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You turn to Democracy Now! for ad-free news you can trust. Maybe you come for our daily headlines, or for in-depth stories that expose government and corporate abuses of power. We produce our daily news hour at a fraction of the budget of a commercial news operation, all without ads, government funding or corporate underwriting? This is only possible with your support. Right now every donation to Democracy Now! will be doubled by a generous supporter. This means if you give $25 today, Democracy Now! will get $50 to support our daily news hour. Please do your part. It takes just a couple of minutes to make sure that Democracy Now! is there for you and everybody else in the coming year. Thanks so much. -Amy Goodman
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European creditors have given Greece five days to reach a deal to bail out its floundering economy. On Sunday, Greek voters overwhelmingly rejected further budget cuts and tax hikes in exchange for the bailout. As Greek banks remain closed, European leaders have given Greece until the end of Thursday to present a detailed reform plan ahead of a summit in Brussels this coming Sunday. Donald Tusk, president of the European Council, said this week’s deadline is final.
Donald Tusk: “The stark reality is that we have only five days left to find the ultimate agreement. Until now, I have avoided talking about deadlines, but tonight I have to say it loud and clear, that the final deadline ends this week. All of us are responsible for the crisis, and all of us have a responsibility to resolve it.”
Iran and world powers have extended talks on a nuclear deal for another few days after missing a self-imposed deadline Tuesday. U.S. officials are still hoping to secure a deal by Thursday, the last day before a mandatory congressional review period jumps from 30 days to 60 days. The talks have already been extended past a previous deadline of June 30. The White House says a deal is close but differences remain.
U.S. drone strikes have killed up to 49 people in Afghanistan. The strikes reportedly took place in an area along the Pakistani border where the Taliban and militants with the self-described Islamic State have been clashing. Local sources put the death toll as high as 49 and said the victims were militants. A spokesperson for the Afghan spy agency claimed the second-highest figure loyal to ISIL in Afghanistan, Gul Zaman, was killed in an airstrike in the area. Meanwhile, Afghan government officials and Taliban representatives met in Pakistan Tuesday, marking the first known talks between the two sides.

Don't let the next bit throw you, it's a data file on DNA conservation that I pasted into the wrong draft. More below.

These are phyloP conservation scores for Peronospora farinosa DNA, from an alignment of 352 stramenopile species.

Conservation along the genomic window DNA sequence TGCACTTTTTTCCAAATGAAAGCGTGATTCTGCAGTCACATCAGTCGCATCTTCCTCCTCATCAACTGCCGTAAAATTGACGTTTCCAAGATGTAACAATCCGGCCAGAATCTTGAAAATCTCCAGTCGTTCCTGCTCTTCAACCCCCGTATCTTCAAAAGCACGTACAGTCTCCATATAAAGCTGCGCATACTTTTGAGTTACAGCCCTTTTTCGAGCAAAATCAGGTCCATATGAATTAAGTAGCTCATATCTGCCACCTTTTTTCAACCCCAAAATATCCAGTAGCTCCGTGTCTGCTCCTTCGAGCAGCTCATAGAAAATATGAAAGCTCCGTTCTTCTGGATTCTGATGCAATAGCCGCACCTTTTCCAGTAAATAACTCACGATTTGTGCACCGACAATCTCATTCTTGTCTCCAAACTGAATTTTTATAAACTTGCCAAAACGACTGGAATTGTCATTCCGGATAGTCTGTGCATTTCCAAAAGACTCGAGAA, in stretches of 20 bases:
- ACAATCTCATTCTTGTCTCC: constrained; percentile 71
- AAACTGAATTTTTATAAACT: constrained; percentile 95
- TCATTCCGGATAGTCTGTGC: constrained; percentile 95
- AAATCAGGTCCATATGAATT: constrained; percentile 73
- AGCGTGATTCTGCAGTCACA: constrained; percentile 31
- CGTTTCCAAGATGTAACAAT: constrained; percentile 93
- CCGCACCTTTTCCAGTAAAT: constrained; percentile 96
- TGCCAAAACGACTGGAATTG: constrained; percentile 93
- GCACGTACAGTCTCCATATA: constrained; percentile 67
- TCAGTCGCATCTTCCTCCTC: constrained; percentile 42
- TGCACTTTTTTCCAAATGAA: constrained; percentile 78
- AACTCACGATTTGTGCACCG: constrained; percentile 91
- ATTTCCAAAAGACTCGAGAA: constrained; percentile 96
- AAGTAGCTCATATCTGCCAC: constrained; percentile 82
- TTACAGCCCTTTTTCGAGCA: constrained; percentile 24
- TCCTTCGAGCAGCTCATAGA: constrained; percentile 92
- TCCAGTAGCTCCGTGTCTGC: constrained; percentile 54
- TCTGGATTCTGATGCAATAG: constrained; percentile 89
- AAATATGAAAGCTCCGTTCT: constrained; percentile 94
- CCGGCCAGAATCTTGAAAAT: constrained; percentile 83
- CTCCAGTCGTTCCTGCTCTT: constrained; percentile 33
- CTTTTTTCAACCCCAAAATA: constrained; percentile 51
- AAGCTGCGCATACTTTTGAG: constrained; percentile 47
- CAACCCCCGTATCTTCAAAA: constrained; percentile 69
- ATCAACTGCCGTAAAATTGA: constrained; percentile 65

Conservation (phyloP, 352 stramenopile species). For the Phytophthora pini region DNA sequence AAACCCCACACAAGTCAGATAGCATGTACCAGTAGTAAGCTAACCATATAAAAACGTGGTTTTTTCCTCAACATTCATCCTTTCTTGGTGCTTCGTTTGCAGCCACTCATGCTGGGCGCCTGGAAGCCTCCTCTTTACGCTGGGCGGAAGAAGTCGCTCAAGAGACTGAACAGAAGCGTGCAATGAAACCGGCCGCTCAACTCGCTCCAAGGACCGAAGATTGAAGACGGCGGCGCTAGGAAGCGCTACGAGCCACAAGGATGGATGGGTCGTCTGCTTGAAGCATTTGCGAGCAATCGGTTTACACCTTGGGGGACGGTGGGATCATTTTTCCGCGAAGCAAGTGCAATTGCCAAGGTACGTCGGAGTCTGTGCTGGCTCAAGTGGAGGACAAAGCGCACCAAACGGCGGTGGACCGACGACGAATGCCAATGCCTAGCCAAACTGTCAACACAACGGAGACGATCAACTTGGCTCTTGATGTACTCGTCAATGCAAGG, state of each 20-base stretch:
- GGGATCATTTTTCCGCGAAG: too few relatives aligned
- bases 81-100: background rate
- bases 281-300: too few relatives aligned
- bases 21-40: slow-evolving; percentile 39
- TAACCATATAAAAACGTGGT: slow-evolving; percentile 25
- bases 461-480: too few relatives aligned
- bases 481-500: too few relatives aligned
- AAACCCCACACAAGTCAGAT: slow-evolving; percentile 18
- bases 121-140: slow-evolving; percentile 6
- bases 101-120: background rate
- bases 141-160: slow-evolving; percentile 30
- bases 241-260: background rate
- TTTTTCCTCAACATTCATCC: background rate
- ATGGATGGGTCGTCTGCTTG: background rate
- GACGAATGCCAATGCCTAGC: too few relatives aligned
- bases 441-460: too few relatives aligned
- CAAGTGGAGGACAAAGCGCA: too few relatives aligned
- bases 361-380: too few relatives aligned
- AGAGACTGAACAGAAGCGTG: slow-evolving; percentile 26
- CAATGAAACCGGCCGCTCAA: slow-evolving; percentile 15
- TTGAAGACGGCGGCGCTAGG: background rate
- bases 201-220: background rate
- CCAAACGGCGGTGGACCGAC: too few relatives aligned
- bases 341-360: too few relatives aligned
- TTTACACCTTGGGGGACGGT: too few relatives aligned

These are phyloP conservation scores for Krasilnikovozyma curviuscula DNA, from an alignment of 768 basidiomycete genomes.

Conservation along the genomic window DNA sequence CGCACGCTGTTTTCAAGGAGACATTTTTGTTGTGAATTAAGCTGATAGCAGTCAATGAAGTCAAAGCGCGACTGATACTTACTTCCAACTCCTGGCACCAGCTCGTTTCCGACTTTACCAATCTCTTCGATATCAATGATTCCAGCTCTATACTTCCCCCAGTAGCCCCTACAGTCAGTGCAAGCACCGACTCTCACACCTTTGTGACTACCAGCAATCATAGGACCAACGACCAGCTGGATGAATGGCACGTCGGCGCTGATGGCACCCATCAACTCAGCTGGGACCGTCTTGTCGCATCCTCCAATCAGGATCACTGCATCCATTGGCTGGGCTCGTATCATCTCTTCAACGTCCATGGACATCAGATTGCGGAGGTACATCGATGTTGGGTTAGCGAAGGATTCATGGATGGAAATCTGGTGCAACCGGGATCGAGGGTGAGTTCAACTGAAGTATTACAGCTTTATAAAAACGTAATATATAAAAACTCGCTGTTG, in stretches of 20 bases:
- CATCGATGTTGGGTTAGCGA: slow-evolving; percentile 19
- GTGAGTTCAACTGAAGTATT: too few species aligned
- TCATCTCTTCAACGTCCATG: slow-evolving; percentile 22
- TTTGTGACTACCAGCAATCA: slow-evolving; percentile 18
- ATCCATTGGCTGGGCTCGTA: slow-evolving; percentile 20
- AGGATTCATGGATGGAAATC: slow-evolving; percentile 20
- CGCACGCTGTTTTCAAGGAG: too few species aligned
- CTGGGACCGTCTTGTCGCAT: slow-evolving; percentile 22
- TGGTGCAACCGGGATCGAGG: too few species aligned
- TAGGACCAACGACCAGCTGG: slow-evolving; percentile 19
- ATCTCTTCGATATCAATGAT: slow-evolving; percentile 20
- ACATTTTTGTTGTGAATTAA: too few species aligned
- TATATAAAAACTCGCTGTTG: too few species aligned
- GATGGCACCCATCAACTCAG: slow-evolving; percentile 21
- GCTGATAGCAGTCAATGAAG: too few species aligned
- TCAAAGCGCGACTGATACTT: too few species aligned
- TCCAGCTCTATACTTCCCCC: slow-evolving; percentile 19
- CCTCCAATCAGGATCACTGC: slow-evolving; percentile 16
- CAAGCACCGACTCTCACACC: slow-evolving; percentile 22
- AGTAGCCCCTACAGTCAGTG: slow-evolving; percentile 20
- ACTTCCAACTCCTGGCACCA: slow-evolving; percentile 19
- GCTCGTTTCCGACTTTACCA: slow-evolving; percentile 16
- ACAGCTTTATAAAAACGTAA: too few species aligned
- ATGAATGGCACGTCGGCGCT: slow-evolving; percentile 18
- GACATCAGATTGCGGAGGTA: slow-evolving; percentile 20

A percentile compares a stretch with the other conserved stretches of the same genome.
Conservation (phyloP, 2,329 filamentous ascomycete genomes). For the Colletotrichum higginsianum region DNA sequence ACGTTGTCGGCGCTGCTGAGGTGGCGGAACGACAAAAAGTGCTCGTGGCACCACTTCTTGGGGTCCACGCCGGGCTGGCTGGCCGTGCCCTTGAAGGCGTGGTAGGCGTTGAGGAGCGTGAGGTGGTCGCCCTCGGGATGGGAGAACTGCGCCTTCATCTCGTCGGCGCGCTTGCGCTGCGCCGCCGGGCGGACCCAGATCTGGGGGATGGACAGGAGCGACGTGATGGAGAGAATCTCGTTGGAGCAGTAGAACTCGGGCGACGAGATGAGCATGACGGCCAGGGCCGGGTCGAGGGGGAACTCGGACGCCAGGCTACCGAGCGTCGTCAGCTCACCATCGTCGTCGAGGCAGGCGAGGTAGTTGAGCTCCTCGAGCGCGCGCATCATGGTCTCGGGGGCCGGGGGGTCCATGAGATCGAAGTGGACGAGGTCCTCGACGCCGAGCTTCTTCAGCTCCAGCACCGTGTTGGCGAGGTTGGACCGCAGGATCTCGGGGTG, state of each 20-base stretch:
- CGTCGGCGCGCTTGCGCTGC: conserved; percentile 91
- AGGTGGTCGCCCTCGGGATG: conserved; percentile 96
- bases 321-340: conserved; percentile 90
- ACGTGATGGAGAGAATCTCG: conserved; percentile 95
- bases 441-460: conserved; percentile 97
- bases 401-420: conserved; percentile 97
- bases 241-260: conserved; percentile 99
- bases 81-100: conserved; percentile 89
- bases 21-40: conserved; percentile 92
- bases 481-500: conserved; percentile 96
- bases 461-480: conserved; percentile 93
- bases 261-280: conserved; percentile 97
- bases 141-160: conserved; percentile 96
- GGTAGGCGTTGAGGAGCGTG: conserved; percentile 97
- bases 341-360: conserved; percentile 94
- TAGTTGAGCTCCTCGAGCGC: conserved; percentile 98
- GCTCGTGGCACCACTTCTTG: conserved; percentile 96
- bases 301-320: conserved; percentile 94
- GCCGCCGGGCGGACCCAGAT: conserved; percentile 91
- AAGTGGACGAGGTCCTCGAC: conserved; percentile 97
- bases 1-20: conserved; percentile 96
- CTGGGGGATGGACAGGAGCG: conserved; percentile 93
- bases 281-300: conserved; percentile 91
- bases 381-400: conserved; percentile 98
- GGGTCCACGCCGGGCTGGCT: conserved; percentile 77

In Kenya, at least 14 people were killed when the militant group al-Shabab attacked a residential compound with guns and grenades. The victims were mostly quarry workers who lived in the compound near the Somali border. Al-Shabab has staged a series of attacks in Kenya following Kenya’s 2011 invasion of Somalia. The massacre comes just weeks before President Obama is due to visit Kenya.
Defense Secretary Ash Carter has acknowledged the Obama administration’s program to train and equip “moderate” Syrian rebels currently has just 60 vetted candidates. Speaking before the Senate Armed Services Committee, Carter said the trainees have been subjected to intense screening.
Ash Carter: “We’re also in the early stages of our train-and-equip mission in Syria. Three months into our program, training is underway, and we are working to screen and vet almost 7,000 volunteers to ensure that they are committed to fighting ISIL, pass a counterintelligence screening and meet standards prescribed by U.S. law regarding the law of armed conflict and necessitated by operations. As of July 3rd, we are currently training about 60 fighters. This number is much smaller than we had hoped for at this point, partly because of the vetting standards I just described.”
The Syrian rebel training program cost $500 million for this year.
The South Carolina Senate has given final approval to a measure to remove the Confederate battle flag from the Capitol grounds. The final tally was 36 to 3. The vote came 20 days after the massacre of nine African-American churchgoers in Charleston by a white suspect who embraced the Confederate flag. The wife of one of the massacre victims, South Carolina state Senator Reverend Clementa Pinckney, visited the Senate chambers after the measure passed. State Senator Gerald Malloy addressed the family.
Sen. Gerald Malloy: “As you know, Ms. Pinckney, this state loved Senator Pinckney. And this state loves you and your girls, and they love the entire Pinckney family. And we will keep our arms wrapped around you and this family forever. It’s the least that we can do for our brother, Clementa. And we hope to have you back here soon when we hang his portrait and so that he’ll be sharing this spot with us forever.”
The Confederate flag’s fate now rests with the South Carolina House. Meanwhile, activists from Charleston and a nephew of massacre victim Myra Thompson are heading to the U.S. Capitol in Washington, D.C., today to press lawmakers to approve legislation on gun control.
In the Spanish capital Madrid, the new leftist city council has announced plans to remove all names relating to former Spanish dictator General Francisco Franco from city squares and streets. Despite a 2007 law aimed at replacing symbols of Franco’s decades-long rule, about 170 Madrid streets still bear the names of regime figures. Madrid’s new mayor, Manuela Carmena, is a retired judge who worked as a labor lawyer defending worker-rights activists detained under Franco’s Fascist dictatorship.